Student senate rep is district’s missing link

Rosin Saez - Photo by Paul Balcerak
Rosin Saez
— image credit: Photo by Paul Balcerak


Staff writer

For a first-timer at one of the Central Kitsap School District’s school board meetings, a couple questions may come to mind; namely, “Who is that kid and what is she doing sitting with the board members?”

That “kid” is Olympic High School senior Rosin Saez and she’s just the latest in a long succession of CKSD students who have served as the student representative to the board of directors.

The position isn’t exactly an oddity — other districts in the state have similar positions — but it is exclusive. While board members serve to represent various groupings of schools around the district, Saez is the only person whose duty it is to specifically represent the whole of the CKSD student body — about 12,000 students.

That may sound like a daunting task and it may be to some, but Saez takes it in stride.

“I think it’s always been in my personality to be in a leadership-type role,” Saez said.

The position was created more than 10 years ago — Feb. 9, 1994, on the nose, according to CKSD Director of Operations Dirk Gleysteen’s recollection.

The representative is twice elected, in a sense, because he or she emanates from the student senate, a group of representatives from each secondary school in the district.

The purpose of the post, as stated in both school board policy and the student senate constitution, is fairly simple: act as a go-between for the school board and the student senate.

The impetus for creating the position is a little less clear, but the easy answer is that at the time, the board wanted to put a face to the students it represented.

“Ultimately, because we are a school district, the board wanted to have a student voice,” CKSD spokesman David Beil said.

There are some limits to that voice. The student rep doesn’t have voting power on the board, nor does he or she sit in on executive sessions.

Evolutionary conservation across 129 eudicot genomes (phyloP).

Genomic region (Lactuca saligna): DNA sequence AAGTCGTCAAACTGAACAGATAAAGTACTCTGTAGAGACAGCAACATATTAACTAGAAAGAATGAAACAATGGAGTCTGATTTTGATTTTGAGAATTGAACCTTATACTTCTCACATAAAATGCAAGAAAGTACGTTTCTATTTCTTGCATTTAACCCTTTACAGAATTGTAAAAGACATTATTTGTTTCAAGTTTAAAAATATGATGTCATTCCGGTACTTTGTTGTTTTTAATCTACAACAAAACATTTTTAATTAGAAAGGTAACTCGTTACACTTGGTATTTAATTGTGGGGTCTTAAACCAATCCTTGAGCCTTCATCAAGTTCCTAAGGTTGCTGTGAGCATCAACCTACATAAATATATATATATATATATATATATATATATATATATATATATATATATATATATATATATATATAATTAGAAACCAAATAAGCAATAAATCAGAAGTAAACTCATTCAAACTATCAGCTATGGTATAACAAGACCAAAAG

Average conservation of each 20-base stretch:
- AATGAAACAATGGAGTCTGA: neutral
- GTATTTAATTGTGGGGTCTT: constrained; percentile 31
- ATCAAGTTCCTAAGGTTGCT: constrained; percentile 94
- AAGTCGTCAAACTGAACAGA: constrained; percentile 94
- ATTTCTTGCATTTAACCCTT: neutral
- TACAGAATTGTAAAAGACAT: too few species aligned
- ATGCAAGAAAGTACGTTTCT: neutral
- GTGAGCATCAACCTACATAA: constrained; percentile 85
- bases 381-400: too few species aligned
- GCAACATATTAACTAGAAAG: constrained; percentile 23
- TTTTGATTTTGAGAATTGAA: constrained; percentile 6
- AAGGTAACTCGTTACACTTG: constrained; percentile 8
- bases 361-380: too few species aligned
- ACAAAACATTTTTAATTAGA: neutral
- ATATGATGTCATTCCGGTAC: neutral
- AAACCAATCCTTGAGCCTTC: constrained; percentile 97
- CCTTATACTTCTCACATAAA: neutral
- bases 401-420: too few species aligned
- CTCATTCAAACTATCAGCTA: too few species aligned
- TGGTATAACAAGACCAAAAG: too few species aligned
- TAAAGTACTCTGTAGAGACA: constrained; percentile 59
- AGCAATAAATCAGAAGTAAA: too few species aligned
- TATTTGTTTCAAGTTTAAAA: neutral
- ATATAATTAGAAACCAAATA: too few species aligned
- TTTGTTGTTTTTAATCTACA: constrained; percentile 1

In fact, Saez is fairly quiet during most meetings, studiously taking note of whatever most directly affects her peers. Most of her duties pertain to updating the board on the senate’s two major responsibilities: planning the student leadership summit in the fall and CK Super Saturday in the spring.

But every now and then she’s abruptly pulled into the arena to weigh in on student issues.

Recently, a hot debate on commencement ceremonies prompted board member Christy Cathcart to ask Saez what students thought.

“I’m kind of good at on-the-spot types of things,” Saez said. “Saying what I wanted to say, I felt pretty good about it.”

It’s that kind of daring and confidence that past senates have tended to favor in their representatives.

“Each representative we have each year has a different set of abilities and strengths,” Student Senate Adviser David Guertin said. “You get your cream-of-the-crop students.”

Beyond her duties as student rep to the board, she holds down a part-time job, plays the flute in the school band and excels on the district lacrosse team. She’s also secretary of her school’s chapter of the national honor society, she finds time to take classes at Olympic College and she’s aiming to be a Trojan Scholar this year — a student who has a 3.8 GPA or higher.

“I make up hours,” Saez said of maintaining her busy schedule. “I have a 28-hour day.”

She’ll certainly leave big shoes to fill, but her hyper-achievements aren’t exactly prerequisites for serving in the position.

“She has a unique place on the board because of her ability and her experience level,” Guertin said.

Whoever takes the baton from her next year will at least have this advice to go off of, too:

• Know what’s going on in all the schools in the district. Saez spends time talking to members of various ASBs.

“I do like to know, personally, what the other students think, district-wide,” she said.

• Prepare to feel a little awkward for the first few school board meetings.

“It’s strange that ... you’re the youngest one in the room,” she said. Future student reps should expect to be in an “entirely different environment than what they’d be used to.”

• Finally, don’t be afraid to voice the opinion of the students in the district.

“Be ready to go out there and say what you have to say,” she said.

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